The Biggest Hacks in the History of Crypto Exchanges

Crypto Exchange Hacks

Despite the fact that the cryptomarket is now facing not the best times, Bitcoin still hopes to hit its peak, just like in 2017. Nevertheless, it is gaining more and more new investors, whose first action would be purchasing coins from the stock. There are also new projects coming up to create their wallets and issue new tokens. The thing that unites the entire market and helps it to develop and grow is cryptocurrency exchange service. However, an exchange being hacked affects all its users and their wallets.

What are the biggest crypto-exchange hacks, and how could they have been prevented?

Exchange-Hack Statistics

Surprisingly, it is quite easy to commit a cybercrime and get away with billions of dollars worth of cryptocurrency. On 8th July 2018, investors and crypto brokers were startled by tons of headlines claiming that exchanges have a lot of soft spots. Many in the crypto-oriented media, including Cointelegraph, published the news that $1.1 billion in crypto had been stolen in the first half if 2018.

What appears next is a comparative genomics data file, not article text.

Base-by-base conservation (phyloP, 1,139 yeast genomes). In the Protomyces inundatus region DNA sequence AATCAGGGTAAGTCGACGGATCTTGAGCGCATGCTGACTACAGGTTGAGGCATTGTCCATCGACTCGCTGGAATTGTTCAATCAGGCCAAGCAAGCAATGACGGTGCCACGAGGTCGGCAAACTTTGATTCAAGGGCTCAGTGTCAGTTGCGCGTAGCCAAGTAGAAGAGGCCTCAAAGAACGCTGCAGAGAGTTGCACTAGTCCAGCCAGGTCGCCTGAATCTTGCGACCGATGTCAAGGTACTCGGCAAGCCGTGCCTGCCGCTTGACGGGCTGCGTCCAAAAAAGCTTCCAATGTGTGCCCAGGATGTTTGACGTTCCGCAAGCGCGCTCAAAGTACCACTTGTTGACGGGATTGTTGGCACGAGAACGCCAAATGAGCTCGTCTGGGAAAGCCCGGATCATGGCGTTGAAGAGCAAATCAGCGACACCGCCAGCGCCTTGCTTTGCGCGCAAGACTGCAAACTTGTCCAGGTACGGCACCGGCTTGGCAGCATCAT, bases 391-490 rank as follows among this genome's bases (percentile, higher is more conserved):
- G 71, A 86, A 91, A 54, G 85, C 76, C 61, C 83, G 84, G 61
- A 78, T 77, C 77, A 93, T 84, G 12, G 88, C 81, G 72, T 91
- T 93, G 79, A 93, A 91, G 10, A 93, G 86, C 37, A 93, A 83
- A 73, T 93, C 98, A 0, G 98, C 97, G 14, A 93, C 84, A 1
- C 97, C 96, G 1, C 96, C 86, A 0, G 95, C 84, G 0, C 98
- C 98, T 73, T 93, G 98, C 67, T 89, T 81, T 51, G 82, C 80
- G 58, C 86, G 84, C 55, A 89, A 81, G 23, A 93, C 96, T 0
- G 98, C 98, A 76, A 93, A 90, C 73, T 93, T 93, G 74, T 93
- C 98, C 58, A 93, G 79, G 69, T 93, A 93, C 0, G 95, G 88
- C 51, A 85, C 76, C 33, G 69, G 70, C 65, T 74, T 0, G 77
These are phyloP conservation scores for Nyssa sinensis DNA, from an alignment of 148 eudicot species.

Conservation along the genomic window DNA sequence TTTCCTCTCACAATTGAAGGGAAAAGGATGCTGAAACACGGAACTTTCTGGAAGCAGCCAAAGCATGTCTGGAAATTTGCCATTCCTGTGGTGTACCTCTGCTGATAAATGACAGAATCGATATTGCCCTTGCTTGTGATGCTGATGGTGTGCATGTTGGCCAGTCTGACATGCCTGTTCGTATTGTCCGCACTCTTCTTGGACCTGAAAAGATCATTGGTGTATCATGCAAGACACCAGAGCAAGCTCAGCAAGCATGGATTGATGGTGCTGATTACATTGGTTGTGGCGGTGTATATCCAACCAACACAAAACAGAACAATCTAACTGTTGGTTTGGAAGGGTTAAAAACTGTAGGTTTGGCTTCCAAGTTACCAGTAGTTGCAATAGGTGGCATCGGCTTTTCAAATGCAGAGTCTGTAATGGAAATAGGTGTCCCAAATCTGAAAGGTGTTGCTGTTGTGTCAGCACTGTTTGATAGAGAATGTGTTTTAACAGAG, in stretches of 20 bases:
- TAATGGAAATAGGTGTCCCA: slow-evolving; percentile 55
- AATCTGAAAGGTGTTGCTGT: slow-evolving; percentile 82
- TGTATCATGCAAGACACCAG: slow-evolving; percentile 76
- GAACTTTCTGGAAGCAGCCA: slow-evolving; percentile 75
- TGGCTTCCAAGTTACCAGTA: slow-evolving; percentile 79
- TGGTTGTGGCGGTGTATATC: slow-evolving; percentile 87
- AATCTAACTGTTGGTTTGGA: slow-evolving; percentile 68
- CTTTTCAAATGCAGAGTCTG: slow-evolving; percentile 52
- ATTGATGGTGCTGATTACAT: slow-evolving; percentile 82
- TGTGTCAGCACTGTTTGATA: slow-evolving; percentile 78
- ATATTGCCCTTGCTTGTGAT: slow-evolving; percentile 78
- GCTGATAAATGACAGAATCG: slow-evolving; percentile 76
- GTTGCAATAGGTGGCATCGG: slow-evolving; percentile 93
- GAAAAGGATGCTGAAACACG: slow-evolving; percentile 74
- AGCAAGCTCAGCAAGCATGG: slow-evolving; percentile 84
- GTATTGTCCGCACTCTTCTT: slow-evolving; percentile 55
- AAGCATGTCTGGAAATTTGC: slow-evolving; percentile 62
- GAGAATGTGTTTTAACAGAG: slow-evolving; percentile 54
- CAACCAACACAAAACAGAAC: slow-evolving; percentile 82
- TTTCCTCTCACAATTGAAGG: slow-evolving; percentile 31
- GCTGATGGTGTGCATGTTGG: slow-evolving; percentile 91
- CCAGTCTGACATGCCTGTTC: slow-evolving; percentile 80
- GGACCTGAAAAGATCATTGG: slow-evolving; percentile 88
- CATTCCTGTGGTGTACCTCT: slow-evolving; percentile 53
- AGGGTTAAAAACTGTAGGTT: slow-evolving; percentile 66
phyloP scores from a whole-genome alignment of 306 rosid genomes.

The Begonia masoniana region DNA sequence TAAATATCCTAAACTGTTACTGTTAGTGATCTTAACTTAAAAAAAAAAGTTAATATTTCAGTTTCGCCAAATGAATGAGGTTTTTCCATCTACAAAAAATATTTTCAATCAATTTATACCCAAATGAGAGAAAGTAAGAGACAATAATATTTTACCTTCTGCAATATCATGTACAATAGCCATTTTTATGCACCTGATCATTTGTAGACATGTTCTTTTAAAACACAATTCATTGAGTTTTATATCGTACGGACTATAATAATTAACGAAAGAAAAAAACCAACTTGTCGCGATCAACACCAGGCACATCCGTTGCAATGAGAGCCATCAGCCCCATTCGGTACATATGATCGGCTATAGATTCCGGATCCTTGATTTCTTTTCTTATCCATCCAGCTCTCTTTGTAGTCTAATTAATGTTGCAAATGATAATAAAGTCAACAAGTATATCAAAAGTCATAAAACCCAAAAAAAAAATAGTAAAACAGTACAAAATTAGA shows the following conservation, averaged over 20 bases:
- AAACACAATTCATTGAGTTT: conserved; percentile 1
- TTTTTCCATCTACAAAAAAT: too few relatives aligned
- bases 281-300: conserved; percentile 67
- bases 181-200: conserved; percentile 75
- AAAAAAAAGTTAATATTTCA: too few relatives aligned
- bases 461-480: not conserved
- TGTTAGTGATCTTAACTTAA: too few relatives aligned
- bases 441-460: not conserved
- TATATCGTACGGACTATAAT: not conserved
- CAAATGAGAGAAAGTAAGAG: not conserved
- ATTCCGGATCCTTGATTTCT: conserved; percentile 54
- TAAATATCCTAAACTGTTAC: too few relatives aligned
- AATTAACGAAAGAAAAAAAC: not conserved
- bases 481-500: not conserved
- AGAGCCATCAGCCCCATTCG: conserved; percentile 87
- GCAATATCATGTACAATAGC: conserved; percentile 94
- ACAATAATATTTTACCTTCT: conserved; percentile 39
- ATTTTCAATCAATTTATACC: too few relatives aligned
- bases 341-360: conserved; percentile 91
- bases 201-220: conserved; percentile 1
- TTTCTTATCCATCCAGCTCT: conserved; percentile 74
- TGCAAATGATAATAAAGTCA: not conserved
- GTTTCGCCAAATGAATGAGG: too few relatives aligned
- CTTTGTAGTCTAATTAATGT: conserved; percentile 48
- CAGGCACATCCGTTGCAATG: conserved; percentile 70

In July of this year, Carbon Black published a list of the crypto-hacked spheres that fall prey most often:

According to the biggest crypto portals, the number of attacks has grown rapidly. Applicature will reveal the reasons, along with the ways hackers have managed to accomplish this.

Exchange-Hack History

Since cryptocurrency and blockchain were created, they have experienced a huge number of hacks that have caused enormous losses in funds. Let’s take a look at the exchanges that have faced major hacks, and examine the reasons for these.

2012: Mt.Gox

Mt. Gox was the biggest and most popular Bitcoin exchange — which, by the way, came on the market as one of the earliest crypto exchanges. It faced several hacker attacks that ended up losing 1.35 million BTC for its customers.